All dogs on dog Tinder

DOGS are using social media for no-strings hookups with other dogs, it has emerged. 

Experts believe that all dogs are using dog phone apps to meet fellows dogs for secret liaisons, often under their owners’ noses.

Stephen Malley, a golden retriever, said: “I use Doggr to meet other dogs who I might like to casually hump while I’m out and about.

“I’m in a committed relationship with a chew toy, but there’s such a thrill about meeting some anonymous dog in the park and just going at it in the bushes.

“I like to have my owner with me in my profile picture, because it shows I have a sensitive, affectionate side, and bitches love that.”

Nikki Hollis, a highland terrier, said: “I like Sniffr, because it matches me with other dogs whose anal glands I want to sniff. Which is all other dogs.”

Professor Henry Brubaker, of the Institute for Studies, said: “We believe users of Doggr only ever swipe right, whether they’re looking at a picture of a dog, an armchair, a human leg, or a cat.

“We have also identified dog Uber, which involves lying down and whining until you’re picked up and carried home.”

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Processed red meat found to sort you out

EATING large amounts of fried and processed red meat sorts you out, it has been confirmed.

Researchers at the Institute for Studies found that sausages, bacon and even those microwave burgers can halt the ‘rough’ feeling that typically follows a drinking session but that you also sometimes get for no reason.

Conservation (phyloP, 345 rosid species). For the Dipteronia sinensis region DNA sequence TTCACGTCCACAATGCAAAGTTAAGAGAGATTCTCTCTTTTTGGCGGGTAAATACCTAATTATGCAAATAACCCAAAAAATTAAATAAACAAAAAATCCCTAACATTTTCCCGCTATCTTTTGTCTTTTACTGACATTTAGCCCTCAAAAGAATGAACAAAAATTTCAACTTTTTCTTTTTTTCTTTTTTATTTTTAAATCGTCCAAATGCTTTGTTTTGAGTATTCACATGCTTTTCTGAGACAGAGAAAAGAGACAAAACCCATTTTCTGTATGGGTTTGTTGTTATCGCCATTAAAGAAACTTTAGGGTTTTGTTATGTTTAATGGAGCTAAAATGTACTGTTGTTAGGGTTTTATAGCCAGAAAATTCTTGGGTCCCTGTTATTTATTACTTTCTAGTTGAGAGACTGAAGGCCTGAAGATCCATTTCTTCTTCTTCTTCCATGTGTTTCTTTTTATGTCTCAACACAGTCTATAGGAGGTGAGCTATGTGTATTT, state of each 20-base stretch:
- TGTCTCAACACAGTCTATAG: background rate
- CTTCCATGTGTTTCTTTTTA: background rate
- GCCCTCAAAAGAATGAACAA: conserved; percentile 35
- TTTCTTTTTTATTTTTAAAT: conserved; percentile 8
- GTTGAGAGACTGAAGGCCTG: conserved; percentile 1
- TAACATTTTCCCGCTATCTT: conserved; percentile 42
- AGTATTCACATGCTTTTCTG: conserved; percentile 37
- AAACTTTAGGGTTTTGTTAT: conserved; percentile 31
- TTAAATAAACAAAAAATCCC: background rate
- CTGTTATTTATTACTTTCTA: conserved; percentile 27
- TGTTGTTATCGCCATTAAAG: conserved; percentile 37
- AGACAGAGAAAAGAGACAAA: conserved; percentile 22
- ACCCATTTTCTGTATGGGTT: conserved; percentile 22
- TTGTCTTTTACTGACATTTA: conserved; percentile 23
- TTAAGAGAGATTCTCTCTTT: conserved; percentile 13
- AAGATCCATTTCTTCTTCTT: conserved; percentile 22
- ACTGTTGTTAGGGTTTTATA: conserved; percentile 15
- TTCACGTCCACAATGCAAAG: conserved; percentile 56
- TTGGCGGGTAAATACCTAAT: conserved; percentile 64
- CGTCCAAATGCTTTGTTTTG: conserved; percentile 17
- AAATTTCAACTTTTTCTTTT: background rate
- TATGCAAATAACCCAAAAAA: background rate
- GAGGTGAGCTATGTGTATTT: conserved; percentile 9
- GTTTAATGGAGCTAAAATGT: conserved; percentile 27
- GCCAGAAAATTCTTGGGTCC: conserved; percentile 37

Professor Henry Brubaker said: “We don’t know how processed red meat works to sort you out. It may be the high salt content, its greasiness or simply something to do with absorbing the life force of the animal.

“It’s probably something like the animated map at the start of Dad’s Army, except the German army arrows are the feelings of roughness and the British arrows are sausages, bravely fending it off.”

The discovery follows tests in which hungover ‘group A’ was given array of processed meat products including bacon and that pink oblong thing they sometimes sell at Lidl, while ‘group B’ had a grapefruit and some cereal which did not sort them out at all.

Brubaker added: “It’s unclear if you can eat too much processed red meat, but probably not because your body can just store it as fat to be used when required.”